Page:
On Monday, 18 August 1823, Jack Gladstone – slaves adopted surnames of their masters by convention – and his father, Quamina, both slaves on 'Success' plantation, led their peers to revolt against the harsh conditions and maltreatment.4 Those on 'Le Resouvenir', where Smith's chapel was situated, also rebelled. Quamina Gladstone was a member of Smith's church,1 and had been one of five chosen to become deacons by the congregation soon after Smith's arrival.13 Following the arrival of news from Britain that measures aimed at improving the treatment of slaves in the colonies had been passed, Jack had heard a rumour that their masters had received instructions to set them free but were refusing to do so.6 In the weeks prior to the revolt, he sought confirmation of the veracity of the rumours from other slaves, particularly those who worked for those in a position to know: he thus obtained information from Susanna, housekeeper/mistress of John Hamilton of 'Le Resouvenir'; from Daniel, the Governor's servant; Joe Simpson from 'Le Reduit' and others. Specifically, Joe Simpson had written a letter which said that their freedom was imminent but which warned them to be patient.14 Jack wrote a letter (signing his father's name) to the members of the chapel informing them of the "new law".6
Quamina, who was well respected by slaves and freedmen alike,15 initially tried to stop the slave revolt,4 and urged instead for peaceful strike; he made the fellow slaves promise not to use violence.6 As an artisan cooper who did not work under a driver, Jack enjoyed considerable freedom to roam about.3 He was able to organise the rebellion through his formal and informal networks. Close conspirators who were church 'teachers' included Seaton (Success), William (Chateau Margo), David (Bonne Intention), Jack (Dochfour), Luke (Friendship), Joseph (Bachelor's Adventure), Sandy (Non Pareil). Together, they finalised planning in the afternoon of Sunday 17 August, and led tens of thousands of slaves to raise up against their masters the next morning.16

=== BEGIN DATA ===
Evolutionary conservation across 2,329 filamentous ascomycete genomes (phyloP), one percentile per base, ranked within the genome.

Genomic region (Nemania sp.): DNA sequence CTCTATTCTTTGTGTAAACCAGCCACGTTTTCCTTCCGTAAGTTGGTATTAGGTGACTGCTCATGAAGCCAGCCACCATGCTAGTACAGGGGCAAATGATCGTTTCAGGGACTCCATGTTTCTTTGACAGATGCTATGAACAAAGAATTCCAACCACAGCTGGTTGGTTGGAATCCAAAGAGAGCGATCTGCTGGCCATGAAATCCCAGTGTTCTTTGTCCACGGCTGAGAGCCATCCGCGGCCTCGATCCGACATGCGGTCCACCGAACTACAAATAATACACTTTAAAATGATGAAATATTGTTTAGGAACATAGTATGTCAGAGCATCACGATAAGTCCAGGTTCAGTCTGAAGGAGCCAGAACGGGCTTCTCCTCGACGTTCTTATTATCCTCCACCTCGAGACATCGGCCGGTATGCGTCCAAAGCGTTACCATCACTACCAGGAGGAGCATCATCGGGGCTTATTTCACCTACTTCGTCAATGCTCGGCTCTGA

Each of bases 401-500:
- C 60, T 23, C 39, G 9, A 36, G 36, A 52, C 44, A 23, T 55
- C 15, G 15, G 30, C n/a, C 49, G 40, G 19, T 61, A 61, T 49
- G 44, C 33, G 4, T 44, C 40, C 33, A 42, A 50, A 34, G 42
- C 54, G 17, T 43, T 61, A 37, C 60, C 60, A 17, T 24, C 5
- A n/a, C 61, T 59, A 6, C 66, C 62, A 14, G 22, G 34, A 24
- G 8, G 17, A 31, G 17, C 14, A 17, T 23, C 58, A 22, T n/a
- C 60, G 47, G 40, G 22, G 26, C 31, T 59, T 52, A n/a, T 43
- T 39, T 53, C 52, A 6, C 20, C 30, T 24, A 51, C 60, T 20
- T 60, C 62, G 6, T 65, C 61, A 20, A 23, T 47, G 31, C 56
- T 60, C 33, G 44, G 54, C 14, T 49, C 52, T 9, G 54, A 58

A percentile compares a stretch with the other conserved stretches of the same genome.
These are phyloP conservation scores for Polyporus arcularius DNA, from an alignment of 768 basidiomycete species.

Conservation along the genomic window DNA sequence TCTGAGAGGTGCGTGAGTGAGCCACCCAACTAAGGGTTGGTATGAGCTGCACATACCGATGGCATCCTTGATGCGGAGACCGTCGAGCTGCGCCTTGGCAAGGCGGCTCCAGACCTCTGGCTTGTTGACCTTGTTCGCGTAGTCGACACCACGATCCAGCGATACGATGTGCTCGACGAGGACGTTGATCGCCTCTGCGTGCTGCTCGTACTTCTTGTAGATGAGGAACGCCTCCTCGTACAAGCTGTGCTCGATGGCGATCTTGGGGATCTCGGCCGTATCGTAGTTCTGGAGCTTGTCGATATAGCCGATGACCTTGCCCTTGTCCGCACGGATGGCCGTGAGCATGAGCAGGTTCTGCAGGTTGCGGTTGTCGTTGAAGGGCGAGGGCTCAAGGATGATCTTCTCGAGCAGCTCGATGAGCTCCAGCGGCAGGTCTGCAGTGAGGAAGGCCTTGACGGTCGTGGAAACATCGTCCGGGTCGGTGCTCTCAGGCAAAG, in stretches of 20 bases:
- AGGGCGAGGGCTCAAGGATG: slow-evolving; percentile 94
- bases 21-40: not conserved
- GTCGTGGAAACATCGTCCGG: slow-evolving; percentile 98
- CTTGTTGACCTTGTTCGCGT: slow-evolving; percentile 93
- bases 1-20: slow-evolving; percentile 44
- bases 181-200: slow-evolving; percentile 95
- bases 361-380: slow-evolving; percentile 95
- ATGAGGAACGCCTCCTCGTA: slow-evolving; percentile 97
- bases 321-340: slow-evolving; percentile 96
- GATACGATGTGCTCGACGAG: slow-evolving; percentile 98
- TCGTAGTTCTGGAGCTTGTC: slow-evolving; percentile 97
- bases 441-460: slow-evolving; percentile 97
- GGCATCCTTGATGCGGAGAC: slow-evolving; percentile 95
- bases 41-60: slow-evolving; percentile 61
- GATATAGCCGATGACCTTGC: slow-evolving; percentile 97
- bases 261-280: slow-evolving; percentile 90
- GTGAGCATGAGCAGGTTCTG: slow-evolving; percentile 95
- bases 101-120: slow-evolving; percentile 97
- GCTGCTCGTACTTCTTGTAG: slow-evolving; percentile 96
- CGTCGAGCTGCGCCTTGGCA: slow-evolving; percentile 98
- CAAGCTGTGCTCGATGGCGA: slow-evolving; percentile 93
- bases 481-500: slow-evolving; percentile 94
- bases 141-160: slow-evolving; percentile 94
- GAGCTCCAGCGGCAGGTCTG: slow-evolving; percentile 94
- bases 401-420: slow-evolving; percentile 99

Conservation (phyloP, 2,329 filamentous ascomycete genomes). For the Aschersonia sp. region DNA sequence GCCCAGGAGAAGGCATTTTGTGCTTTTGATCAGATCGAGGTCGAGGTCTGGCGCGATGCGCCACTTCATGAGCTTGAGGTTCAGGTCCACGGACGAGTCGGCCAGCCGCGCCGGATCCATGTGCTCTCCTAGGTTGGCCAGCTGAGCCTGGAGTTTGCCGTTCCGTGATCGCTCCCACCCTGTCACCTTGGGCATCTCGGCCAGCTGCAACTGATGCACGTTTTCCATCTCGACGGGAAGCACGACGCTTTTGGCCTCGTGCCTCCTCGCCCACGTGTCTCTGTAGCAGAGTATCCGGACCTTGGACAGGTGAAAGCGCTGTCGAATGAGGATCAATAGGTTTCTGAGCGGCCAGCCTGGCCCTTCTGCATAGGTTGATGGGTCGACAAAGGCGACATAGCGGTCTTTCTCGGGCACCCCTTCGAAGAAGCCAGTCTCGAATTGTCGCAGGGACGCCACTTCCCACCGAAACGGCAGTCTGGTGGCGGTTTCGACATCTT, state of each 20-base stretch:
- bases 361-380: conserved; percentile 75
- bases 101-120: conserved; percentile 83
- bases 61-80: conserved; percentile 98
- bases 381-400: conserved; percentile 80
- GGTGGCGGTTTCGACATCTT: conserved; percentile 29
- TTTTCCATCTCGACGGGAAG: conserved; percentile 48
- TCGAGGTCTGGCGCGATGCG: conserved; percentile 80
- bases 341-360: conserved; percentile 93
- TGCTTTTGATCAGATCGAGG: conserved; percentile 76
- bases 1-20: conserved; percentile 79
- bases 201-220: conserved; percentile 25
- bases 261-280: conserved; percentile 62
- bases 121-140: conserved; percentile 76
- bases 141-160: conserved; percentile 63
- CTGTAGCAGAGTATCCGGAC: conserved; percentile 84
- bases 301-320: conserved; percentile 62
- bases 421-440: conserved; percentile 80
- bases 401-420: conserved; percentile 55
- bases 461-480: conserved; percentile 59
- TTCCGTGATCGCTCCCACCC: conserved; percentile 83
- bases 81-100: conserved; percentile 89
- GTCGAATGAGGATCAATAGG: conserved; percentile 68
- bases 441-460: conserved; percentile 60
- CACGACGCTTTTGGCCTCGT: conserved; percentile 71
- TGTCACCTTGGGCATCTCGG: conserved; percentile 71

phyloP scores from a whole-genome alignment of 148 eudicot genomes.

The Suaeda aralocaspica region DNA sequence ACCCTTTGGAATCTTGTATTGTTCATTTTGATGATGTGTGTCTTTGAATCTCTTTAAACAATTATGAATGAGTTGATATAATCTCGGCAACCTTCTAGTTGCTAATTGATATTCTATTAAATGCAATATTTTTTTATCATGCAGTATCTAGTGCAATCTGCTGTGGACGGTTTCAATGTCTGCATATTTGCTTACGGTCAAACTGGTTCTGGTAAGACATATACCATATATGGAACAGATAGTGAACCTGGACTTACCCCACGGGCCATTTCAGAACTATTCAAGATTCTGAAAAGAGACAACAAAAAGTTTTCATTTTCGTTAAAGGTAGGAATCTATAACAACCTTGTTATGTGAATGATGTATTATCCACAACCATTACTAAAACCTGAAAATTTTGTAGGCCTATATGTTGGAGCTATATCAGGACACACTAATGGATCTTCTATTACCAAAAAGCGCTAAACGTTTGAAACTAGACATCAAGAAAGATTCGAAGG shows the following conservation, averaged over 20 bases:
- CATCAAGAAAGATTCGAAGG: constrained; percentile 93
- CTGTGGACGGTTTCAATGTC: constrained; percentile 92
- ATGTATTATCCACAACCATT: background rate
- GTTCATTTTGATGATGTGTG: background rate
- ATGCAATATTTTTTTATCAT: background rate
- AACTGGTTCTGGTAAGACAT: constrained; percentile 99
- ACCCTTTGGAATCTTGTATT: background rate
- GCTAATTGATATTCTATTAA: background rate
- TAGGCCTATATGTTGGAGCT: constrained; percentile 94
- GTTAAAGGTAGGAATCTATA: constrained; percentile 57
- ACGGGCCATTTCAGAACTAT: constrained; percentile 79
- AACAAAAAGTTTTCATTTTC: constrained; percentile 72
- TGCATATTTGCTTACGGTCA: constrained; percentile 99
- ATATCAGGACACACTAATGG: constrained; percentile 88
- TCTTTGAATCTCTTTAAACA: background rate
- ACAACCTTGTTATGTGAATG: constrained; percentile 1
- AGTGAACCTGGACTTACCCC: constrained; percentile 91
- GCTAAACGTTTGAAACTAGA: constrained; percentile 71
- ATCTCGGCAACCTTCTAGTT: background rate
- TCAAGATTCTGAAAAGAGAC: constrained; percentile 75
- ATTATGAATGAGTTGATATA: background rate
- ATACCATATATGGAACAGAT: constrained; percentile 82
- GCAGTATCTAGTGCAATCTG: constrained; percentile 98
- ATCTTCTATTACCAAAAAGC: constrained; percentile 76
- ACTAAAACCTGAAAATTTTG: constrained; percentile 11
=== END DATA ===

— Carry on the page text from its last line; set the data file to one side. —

According to Bryant (1824), Joseph [Simpson], a slave on 'Le Reduit' plantation had informed his master, at approximately 6 a.m. that morning, of a coordinated uprising which had been planned the night before at Bethel chapel which would take place that same day. Captain Simpson, the owner, immediately rode to see the Governor, but stopped to alert several estates on the way into town. The governor assembled the cavalry, which Simpson was a part of.17 The unrest spread to fifty estates located between Georgetown and Mahaica. Slaves entered estates, ransacked the houses for weapons and ammunition, tied up the whites, or put some into stocks.1 The very low number of white deaths is proof that the uprising was largely free from violence from the slaves.6 Accounts from witnesses indicate that the rebels exercised restraint, with only a very small number of white men were killed. Some slaves took revenge on their masters or overseers by putting them in stocks, like they themselves had been before. Slaves went in large groups, from plantation to plantation, seizing weapons and ammunition and locking up the whites, promising to release them in three days. However, according to Bryant, not all slaves were compliant with the rebels; some were loyal to their masters and held off against the rebels.18
The Governor immediately declared martial law.1 The 21st Fusileers and the 1st West Indian Regiment, aided by a volunteer battalion, were dispatched to combat the rebels, who were armed mainly with cutlasses and bayonets on poles, and a small number of stands of rifles captured from plantations. By the late afternoon on 20 August, the situation had been brought under control. Most of the slaves were rounded up, and Bryant asserts that some of the rebels were shot whilst attempting to flee. On 22 August 1823, Lieutenant Governor Murray issued an account of the battles. He reported major confrontations on Tuesday morning at the Reed estate (Dochfour), where ten to fifteen of the 800 rebels were killed; a skirmish at 'Good Hope' felled "five or six" rebels. On Wednesday morning, six were killed at 'Beehive' plantation, forty rebels died at Elizabeth Hall. At a battle which took place at 'Bachelor's Adventure', "a number considerably above 1500" were involved.19
The Lieutenant-Colonel having in vain attempted to convince these deluded people of their error, and every attempt to induce them to lay down their arms having failed, he made his dispositions, charged the two bodies simultaneously, and dispersed them with the loss of 100 to 150. On our side, we only had one rifleman slightly wounded.—Extract of communiqué from His Excellency the Commander-in-Chief, 22 August 182319